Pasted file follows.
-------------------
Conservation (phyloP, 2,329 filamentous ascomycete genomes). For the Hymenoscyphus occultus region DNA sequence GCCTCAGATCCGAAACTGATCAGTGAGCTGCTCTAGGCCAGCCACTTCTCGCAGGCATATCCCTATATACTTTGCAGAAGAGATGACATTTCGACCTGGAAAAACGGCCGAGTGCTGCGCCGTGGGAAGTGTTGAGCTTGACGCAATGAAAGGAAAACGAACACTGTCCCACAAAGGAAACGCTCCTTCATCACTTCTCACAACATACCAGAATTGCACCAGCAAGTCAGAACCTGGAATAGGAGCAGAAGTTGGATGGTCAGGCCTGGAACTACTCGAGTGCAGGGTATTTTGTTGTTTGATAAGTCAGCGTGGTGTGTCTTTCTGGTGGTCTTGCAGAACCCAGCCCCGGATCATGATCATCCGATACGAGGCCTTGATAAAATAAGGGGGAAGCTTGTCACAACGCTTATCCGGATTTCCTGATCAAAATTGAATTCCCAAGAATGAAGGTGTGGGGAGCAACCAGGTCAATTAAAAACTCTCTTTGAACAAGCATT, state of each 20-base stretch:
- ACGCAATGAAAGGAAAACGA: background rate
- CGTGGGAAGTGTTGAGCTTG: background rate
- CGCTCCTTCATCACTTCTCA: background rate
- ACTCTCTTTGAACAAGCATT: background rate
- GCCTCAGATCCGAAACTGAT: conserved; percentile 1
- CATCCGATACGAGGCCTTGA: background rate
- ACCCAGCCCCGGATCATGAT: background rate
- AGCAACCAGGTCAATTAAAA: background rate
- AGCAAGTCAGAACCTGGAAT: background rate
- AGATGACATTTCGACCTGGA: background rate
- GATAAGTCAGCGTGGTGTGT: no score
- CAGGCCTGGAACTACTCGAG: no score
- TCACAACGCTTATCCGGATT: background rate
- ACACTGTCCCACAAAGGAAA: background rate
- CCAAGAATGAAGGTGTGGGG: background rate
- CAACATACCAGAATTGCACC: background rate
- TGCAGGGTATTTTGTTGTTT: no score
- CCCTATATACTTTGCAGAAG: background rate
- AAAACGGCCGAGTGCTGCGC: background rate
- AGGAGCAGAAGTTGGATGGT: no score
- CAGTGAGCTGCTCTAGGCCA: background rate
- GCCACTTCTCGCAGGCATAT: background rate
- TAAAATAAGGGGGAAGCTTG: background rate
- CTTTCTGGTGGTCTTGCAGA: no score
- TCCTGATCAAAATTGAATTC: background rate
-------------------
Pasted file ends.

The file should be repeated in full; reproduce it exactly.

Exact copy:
Conservation (phyloP, 2,329 filamentous ascomycete genomes). For the Hymenoscyphus occultus region DNA sequence GCCTCAGATCCGAAACTGATCAGTGAGCTGCTCTAGGCCAGCCACTTCTCGCAGGCATATCCCTATATACTTTGCAGAAGAGATGACATTTCGACCTGGAAAAACGGCCGAGTGCTGCGCCGTGGGAAGTGTTGAGCTTGACGCAATGAAAGGAAAACGAACACTGTCCCACAAAGGAAACGCTCCTTCATCACTTCTCACAACATACCAGAATTGCACCAGCAAGTCAGAACCTGGAATAGGAGCAGAAGTTGGATGGTCAGGCCTGGAACTACTCGAGTGCAGGGTATTTTGTTGTTTGATAAGTCAGCGTGGTGTGTCTTTCTGGTGGTCTTGCAGAACCCAGCCCCGGATCATGATCATCCGATACGAGGCCTTGATAAAATAAGGGGGAAGCTTGTCACAACGCTTATCCGGATTTCCTGATCAAAATTGAATTCCCAAGAATGAAGGTGTGGGGAGCAACCAGGTCAATTAAAAACTCTCTTTGAACAAGCATT, state of each 20-base stretch:
- ACGCAATGAAAGGAAAACGA: background rate
- CGTGGGAAGTGTTGAGCTTG: background rate
- CGCTCCTTCATCACTTCTCA: background rate
- ACTCTCTTTGAACAAGCATT: background rate
- GCCTCAGATCCGAAACTGAT: conserved; percentile 1
- CATCCGATACGAGGCCTTGA: background rate
- ACCCAGCCCCGGATCATGAT: background rate
- AGCAACCAGGTCAATTAAAA: background rate
- AGCAAGTCAGAACCTGGAAT: background rate
- AGATGACATTTCGACCTGGA: background rate
- GATAAGTCAGCGTGGTGTGT: no score
- CAGGCCTGGAACTACTCGAG: no score
- TCACAACGCTTATCCGGATT: background rate
- ACACTGTCCCACAAAGGAAA: background rate
- CCAAGAATGAAGGTGTGGGG: background rate
- CAACATACCAGAATTGCACC: background rate
- TGCAGGGTATTTTGTTGTTT: no score
- CCCTATATACTTTGCAGAAG: background rate
- AAAACGGCCGAGTGCTGCGC: background rate
- AGGAGCAGAAGTTGGATGGT: no score
- CAGTGAGCTGCTCTAGGCCA: background rate
- GCCACTTCTCGCAGGCATAT: background rate
- TAAAATAAGGGGGAAGCTTG: background rate
- CTTTCTGGTGGTCTTGCAGA: no score
- TCCTGATCAAAATTGAATTC: background rate